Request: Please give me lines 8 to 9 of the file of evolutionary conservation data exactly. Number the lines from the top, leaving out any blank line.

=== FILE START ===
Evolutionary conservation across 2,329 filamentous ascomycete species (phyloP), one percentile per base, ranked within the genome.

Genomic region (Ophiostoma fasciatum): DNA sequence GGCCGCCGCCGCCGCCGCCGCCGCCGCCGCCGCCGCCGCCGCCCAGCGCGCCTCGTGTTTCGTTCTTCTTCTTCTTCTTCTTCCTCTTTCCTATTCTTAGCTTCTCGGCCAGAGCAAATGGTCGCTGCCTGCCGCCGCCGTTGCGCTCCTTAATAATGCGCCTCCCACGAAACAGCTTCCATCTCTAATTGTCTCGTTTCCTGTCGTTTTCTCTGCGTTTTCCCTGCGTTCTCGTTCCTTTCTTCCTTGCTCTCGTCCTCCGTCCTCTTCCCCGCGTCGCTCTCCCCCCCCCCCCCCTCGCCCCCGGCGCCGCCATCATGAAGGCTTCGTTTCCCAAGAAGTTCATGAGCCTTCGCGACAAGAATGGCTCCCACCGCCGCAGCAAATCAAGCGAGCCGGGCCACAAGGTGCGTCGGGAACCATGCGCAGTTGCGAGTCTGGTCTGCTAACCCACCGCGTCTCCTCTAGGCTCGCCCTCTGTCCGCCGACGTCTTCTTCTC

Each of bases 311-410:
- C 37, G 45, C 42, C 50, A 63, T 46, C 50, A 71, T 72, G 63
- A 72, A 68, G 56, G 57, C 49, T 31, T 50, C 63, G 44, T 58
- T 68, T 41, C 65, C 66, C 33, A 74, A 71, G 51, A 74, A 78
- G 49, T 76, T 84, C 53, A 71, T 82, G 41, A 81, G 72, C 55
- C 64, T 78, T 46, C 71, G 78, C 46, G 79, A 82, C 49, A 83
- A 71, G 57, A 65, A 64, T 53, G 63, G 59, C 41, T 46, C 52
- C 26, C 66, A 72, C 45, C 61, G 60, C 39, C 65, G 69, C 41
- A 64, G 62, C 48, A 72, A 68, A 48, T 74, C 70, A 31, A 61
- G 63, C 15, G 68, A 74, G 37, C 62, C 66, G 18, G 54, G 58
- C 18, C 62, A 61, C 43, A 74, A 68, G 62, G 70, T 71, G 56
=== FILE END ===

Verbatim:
- C 64, T 78, T 46, C 71, G 78, C 46, G 79, A 82, C 49, A 83
- A 71, G 57, A 65, A 64, T 53, G 63, G 59, C 41, T 46, C 52